South Carolina officials have already had preliminary conversations with Muschamp concerning the Gamecocks' head coaching job, and he's scheduled to interview formallylater this week, sources told ESPN.com. Muschamp, 44, is in his first season as Auburn's defensive coordinator. He was the Florida head coach for four seasons from 2011 to 2014, compiling a 28-21 record before being fired at the end of the 2014 season.
A source tells ESPN's Joe Schad that South Carolina also intends to speak with former Rutgers and Tampa Bay Buccaneers coach Greg Schiano and current Arizona Wildcats coach Rich Rodriguez. Schiano is currently an ESPN analyst.
FoxSports.com initially reported on the Gamecocks' interest in the two.
Oklahoma offensive coordinator Lincoln Rileyis also on South Carolina's interview list, while Gamecocks interim coach Shawn Elliott interviewed on Wednesday.
Muschamp has an extensive background in the SEC, both as a coach and a recruiter, which made him attractive to South Carolina athletic director Ray Tanner. A 20-year coaching veteran, Muschamp has coached 16 of those years in the SEC. He played at Georgia and coached under Nick Saban at LSU, where he was the Tigers' defensive coordinator on their 2003 national championship team. He's had two stints as the defensive coordinator at Auburn.
In seven seasons as an SEC defensive coordinator, his defenses have been ranked in the top 15 nationally six times in scoring defense. The only exception was this season. Auburn is ranked 68th nationally in scoring defense, giving up 27.3 points per game, but the Tigers improved as the season progressed. Muschamp's defense gave up just seven touchdowns in its final four SEC games.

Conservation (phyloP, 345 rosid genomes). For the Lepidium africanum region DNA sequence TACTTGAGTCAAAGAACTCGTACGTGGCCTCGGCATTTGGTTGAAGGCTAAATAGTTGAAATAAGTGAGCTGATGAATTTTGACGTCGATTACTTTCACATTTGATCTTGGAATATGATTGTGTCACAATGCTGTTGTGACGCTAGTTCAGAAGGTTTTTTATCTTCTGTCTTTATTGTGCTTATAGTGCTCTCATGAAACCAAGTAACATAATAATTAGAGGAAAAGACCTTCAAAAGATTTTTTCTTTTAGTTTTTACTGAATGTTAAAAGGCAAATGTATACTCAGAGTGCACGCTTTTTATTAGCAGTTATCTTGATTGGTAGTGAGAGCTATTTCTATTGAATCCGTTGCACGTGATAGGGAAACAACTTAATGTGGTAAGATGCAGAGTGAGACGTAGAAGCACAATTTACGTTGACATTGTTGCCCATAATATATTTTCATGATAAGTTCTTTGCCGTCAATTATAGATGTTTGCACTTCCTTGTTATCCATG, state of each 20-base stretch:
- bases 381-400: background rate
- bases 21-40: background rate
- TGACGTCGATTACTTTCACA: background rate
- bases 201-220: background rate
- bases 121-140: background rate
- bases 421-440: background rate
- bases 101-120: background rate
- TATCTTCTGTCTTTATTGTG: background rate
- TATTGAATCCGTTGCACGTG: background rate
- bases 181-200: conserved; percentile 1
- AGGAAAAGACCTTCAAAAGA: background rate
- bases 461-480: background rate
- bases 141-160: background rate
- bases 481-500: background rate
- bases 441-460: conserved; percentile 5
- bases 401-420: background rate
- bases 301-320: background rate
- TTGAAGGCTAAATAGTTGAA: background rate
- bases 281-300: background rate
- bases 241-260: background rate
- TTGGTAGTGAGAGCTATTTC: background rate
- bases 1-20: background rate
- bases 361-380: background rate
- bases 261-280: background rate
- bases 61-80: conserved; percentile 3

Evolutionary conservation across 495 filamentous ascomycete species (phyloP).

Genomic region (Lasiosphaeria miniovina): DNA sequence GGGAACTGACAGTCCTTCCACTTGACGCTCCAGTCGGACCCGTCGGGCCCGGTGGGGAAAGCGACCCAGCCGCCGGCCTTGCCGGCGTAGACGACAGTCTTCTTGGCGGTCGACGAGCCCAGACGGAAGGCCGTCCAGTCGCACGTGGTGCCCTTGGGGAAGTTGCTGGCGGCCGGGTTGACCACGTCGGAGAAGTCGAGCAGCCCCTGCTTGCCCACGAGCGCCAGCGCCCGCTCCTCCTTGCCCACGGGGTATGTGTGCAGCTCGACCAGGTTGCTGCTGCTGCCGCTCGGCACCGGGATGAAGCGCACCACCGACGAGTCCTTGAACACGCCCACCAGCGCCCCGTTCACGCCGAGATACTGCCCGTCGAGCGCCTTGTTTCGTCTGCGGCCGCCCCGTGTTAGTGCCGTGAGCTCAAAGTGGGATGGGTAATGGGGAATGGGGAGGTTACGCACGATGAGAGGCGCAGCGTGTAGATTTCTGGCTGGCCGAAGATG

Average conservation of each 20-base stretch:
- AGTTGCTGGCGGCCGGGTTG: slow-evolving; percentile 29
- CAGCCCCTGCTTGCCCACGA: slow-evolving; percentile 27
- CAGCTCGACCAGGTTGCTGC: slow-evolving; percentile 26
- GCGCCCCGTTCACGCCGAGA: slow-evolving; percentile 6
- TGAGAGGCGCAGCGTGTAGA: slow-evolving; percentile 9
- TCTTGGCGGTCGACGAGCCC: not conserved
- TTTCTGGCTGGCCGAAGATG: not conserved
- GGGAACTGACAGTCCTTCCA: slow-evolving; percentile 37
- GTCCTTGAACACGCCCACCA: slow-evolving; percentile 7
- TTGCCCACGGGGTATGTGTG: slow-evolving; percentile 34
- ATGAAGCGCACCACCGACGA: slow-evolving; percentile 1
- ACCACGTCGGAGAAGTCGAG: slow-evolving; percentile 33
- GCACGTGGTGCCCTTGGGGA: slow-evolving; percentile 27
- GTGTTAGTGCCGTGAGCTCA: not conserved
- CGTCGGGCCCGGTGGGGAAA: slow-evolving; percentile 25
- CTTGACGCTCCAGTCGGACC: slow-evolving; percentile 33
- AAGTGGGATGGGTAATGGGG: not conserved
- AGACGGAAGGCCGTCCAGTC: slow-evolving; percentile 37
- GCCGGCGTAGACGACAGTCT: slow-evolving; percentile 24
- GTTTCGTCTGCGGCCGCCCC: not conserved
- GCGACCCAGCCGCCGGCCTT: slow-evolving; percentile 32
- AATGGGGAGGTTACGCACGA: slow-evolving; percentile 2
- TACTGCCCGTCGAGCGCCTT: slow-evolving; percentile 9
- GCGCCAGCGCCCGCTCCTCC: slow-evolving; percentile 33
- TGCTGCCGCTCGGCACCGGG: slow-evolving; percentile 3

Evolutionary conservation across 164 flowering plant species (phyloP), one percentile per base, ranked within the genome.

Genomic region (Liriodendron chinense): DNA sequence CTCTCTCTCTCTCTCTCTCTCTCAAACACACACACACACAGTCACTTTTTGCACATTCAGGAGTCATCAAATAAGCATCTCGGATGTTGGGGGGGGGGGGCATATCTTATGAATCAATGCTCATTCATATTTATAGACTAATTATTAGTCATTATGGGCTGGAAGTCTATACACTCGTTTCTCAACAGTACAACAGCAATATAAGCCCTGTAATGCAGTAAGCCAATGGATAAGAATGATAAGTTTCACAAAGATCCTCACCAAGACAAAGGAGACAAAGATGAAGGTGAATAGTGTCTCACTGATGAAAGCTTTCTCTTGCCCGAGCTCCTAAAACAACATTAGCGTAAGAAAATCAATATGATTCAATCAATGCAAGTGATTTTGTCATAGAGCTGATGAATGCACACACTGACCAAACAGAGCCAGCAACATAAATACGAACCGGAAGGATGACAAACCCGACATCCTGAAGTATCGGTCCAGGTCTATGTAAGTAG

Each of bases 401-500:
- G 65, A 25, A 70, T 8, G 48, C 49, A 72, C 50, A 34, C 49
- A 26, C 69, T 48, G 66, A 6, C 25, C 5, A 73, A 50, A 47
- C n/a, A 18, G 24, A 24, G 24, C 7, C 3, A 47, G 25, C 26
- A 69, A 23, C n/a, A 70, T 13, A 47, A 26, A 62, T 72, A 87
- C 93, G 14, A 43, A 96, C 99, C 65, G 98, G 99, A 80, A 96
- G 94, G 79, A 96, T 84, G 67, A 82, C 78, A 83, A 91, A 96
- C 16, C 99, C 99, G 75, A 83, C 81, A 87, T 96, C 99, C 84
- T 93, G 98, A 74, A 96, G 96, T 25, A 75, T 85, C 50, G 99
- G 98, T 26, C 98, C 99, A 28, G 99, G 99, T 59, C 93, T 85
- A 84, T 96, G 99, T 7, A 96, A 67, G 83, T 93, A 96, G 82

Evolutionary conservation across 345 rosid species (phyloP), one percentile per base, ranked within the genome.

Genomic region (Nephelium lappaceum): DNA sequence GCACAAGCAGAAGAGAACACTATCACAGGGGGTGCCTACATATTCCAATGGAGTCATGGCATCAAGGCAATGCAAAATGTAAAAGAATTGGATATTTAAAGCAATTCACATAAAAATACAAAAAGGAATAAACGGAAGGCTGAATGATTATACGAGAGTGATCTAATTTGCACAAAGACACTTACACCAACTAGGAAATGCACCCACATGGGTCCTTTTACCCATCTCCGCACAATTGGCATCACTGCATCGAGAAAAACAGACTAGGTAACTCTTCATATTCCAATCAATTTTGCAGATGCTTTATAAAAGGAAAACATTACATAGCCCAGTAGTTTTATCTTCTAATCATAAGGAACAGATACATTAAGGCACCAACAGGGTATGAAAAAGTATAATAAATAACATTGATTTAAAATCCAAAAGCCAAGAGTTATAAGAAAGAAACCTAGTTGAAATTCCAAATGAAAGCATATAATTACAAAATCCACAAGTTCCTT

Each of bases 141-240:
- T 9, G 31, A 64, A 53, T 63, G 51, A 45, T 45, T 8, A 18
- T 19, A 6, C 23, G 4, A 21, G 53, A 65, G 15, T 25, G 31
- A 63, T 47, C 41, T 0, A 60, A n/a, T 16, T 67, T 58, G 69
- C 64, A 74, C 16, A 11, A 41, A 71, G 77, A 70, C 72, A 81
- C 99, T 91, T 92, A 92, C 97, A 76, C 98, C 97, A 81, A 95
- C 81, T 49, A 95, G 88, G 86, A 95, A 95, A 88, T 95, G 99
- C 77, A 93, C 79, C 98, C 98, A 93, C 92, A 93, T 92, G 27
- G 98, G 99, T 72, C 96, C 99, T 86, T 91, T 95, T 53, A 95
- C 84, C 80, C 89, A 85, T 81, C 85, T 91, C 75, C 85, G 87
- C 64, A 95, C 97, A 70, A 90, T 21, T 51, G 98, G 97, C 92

Renowned for his fiery nature, Muschamp won 11 games and guided Florida to the Sugar Bowl in his second season as head coach in 2012. But it was a struggle for the Gators offensively the whole way under Muschamp, and they dipped to 4-8 in 2013 and 6-5 in 2014. Muschamp had three offensive coordinators in four years at Florida, and the lack of consistency and production on offense was ultimately his undoing.
The first part of his tenure at Florida was spent cleaning up a program that his predecessor, Urban Meyer, deemed as "broken" before resigning after the 2010 season. But it was all downhill after an 11-win season in 2012, and Muschamp acknowledged on his way out that he simply didn't win enough games. "That is the bottom line," he said.
This isn't the first time Muschamp has been on South Carolina's radar. Former Gamecocks coach Steve Spurrier was close to quitting after the 2014 season, and sources told ESPN.com that Muschamp would have been the Gamecocks' choice to replace Spurrier had the Head Ball Coach retired then. Muschamp's name also came up as a possible defensive coordinator under Spurrier, but Muschamp instead went to Auburn, where he was one of the highest-paid defensive coordinators in college football this past season at $1.6 million.
Muschamp gaining momentum at South Carolina
ESPN College Football reporter Mark Schlabach discusses why the Gamecocks are interested in Auburn defensive coordinator Will Muschamp as a potential head coach.